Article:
Hints for the Improvement of the Colony

* * * * *

Plan of the Settlements in New South Wales
View of Sydney from the East Side of the Cove
View of Sydney from the East Side of the Cove
View of Sydney from the West Side of the Cove
View of Sydney from the West Side of the Cove]

* * * * *



During the period of your government, the settlements of New
South Wales beheld the sunshine of their prosperity. The liberal
and enlightened measures adopted by you, consolidated the
happiness, and increased the security of the colony; and the
tears which were shed at your departure were the most grateful
tributes which could be paid to your exalted worth.

These considerations justify my selection of you as the Patron
of this sketch; but, if a stronger motive were necessary, I have
only to retrace the numerous and weighty instances in which you
have displayed the most marked attention to my personal
interests, and which will ever induce me to avow myself,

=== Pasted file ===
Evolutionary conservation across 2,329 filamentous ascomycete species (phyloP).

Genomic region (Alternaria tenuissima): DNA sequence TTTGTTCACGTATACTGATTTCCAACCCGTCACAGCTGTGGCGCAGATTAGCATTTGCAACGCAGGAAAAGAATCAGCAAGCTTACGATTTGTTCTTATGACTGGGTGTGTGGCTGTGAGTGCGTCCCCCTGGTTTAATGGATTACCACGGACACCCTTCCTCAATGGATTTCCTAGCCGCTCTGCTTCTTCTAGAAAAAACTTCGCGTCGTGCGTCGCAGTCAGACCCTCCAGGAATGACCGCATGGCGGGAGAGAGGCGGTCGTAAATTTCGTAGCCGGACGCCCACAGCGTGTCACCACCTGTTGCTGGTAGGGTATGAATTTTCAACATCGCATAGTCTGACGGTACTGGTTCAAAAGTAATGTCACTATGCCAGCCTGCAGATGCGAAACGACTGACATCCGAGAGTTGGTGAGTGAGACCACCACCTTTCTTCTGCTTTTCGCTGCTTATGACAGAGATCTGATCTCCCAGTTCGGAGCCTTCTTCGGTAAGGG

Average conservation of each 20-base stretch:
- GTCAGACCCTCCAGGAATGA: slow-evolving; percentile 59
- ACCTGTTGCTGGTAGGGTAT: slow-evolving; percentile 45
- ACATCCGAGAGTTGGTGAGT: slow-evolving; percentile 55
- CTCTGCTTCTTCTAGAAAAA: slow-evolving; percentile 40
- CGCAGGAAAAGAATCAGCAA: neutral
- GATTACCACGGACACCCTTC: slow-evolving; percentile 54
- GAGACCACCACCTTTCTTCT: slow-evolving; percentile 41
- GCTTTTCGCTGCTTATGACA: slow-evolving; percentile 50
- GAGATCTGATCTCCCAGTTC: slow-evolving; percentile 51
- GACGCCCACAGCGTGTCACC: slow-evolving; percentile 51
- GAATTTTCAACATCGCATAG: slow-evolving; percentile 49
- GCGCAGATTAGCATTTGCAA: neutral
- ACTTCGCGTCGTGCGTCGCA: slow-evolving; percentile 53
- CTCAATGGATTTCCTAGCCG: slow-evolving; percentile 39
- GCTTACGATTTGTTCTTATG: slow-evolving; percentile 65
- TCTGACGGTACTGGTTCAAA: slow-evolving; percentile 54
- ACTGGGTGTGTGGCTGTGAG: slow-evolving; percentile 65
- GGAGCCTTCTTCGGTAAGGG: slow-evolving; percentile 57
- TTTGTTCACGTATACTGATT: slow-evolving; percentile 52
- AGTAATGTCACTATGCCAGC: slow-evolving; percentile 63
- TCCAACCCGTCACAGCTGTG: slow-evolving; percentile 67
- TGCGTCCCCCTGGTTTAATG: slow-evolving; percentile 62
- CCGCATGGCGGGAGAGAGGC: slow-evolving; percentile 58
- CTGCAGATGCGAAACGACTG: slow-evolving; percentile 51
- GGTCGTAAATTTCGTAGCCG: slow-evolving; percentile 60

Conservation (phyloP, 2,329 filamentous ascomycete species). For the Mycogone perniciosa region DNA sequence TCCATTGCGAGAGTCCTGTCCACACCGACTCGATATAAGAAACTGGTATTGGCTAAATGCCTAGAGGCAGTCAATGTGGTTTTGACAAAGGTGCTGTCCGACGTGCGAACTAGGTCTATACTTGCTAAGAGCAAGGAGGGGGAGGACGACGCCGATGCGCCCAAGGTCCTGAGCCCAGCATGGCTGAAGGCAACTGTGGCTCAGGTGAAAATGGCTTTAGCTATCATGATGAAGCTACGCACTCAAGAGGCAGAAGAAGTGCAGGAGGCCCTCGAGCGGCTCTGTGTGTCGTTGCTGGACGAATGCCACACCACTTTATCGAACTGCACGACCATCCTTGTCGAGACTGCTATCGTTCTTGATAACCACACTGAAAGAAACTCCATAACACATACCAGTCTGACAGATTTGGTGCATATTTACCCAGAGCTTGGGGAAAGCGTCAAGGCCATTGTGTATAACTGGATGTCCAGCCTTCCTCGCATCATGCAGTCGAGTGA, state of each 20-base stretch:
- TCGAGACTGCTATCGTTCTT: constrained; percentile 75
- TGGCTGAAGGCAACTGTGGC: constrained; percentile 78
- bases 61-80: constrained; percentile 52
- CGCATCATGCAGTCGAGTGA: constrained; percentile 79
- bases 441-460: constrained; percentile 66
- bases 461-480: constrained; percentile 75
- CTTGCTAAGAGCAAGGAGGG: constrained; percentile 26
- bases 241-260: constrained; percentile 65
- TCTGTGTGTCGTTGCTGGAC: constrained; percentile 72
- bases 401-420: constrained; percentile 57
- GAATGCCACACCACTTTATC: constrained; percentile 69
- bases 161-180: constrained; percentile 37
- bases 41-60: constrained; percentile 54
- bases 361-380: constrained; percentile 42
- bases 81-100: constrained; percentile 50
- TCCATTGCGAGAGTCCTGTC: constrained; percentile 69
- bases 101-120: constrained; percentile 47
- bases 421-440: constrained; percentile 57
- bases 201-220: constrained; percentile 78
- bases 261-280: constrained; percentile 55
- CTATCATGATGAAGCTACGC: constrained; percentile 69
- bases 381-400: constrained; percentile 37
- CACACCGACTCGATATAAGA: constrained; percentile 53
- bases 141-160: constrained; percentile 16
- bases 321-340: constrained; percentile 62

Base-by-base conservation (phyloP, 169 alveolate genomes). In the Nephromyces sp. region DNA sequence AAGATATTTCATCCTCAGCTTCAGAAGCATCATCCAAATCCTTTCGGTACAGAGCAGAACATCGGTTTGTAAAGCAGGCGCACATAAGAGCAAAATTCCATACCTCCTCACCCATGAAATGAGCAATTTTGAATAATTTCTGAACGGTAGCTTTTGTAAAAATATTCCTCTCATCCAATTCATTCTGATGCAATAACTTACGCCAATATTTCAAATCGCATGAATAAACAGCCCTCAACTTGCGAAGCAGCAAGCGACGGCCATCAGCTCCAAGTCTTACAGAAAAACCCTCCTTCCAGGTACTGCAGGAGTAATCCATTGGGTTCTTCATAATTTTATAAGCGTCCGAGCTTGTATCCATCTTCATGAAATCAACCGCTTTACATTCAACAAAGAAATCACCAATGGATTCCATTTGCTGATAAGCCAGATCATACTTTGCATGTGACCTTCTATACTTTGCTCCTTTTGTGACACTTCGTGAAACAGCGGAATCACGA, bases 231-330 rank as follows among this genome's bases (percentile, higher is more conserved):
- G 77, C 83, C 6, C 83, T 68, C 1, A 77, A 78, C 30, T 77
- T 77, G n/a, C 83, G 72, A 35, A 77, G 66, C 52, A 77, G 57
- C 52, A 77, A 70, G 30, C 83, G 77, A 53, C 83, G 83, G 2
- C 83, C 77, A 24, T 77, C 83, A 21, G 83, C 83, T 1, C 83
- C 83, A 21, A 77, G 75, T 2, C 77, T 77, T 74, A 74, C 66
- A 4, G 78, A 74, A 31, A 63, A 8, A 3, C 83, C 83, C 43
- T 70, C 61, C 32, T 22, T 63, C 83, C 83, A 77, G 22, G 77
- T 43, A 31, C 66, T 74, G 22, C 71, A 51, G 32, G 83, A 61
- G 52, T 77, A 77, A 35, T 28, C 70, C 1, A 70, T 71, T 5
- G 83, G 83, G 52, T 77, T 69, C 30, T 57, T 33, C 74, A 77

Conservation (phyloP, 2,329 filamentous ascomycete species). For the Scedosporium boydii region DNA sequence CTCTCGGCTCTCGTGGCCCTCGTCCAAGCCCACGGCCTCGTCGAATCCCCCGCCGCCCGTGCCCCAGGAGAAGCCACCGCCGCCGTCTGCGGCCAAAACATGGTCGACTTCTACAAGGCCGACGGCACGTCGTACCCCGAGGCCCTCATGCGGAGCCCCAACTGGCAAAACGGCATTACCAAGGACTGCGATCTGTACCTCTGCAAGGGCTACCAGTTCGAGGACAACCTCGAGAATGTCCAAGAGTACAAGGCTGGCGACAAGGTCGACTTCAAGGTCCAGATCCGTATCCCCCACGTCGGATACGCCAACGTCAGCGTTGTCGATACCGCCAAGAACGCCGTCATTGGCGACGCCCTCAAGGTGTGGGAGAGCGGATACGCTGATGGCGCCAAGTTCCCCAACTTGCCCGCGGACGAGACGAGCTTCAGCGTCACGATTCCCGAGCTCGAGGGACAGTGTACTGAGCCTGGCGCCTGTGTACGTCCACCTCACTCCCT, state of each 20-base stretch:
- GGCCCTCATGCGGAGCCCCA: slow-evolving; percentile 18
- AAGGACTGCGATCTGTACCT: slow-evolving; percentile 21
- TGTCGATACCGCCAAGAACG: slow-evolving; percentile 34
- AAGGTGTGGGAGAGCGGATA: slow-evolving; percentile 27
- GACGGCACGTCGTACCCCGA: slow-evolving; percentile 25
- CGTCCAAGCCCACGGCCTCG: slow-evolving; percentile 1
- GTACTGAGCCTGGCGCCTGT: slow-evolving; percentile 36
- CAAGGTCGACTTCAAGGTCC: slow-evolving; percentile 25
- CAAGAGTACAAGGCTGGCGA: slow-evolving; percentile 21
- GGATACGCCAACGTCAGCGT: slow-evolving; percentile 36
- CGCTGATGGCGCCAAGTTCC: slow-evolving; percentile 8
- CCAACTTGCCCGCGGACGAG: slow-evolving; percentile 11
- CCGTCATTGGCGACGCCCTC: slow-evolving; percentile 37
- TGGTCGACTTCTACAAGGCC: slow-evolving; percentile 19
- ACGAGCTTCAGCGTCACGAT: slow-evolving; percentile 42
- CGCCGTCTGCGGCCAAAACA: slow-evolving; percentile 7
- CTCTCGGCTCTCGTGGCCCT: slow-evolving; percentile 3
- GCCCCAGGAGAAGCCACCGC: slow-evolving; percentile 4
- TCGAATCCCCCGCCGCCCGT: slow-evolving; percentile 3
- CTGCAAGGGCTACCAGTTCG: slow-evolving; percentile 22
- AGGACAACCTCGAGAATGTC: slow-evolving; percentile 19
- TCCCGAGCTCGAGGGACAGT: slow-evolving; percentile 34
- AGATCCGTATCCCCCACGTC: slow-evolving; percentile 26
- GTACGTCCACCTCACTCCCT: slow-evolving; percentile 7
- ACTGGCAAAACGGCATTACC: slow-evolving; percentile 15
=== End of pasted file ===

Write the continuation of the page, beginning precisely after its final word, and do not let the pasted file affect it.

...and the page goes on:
With every sentiment of respectful admiration,


Your very obliged, and faithfully devoted servant,


35, Queen-Street, Edgware-Road,

Oct. 13, 1810

* * * * *


Chapter I.

Discovery of New South Wales.--Arrival of a
Colony there from England.--Obstructions calculated to retard
the Progress of the Settlement.--Departure of Governor
Phillip.--Intervening Governors, until the Arrival of John
Hunter, Esq. and his Assumption of the Government.--Printing
Press set up.--Cattle lost, and Discovery of their Progeny in a
wild State.--Playhouse opened.--Houses numbered.--Assessments for
the building of a Country Gaol.--Town Clock at
Sidney.--Natives.--Convicts.--Improvement of the
Colony.--Seditious Dispositions of the Convicts.--Departure of
Governor Hunter.--His Character and Government.--Comparison of
Stock, etc.--Governor King assumes the Command of the
Settlement--Table of Specie Vessel laden with Spirits sent
away.--Earthquake.--Inundation at the Hawkesbury.--First
Criminal for Forgery executed.--Atlas struck by
Lightning.--Tempests.--Desertions of the Convicts.--Newspaper
established.--Murders.--Singular Execution.--Lieutenant--Governor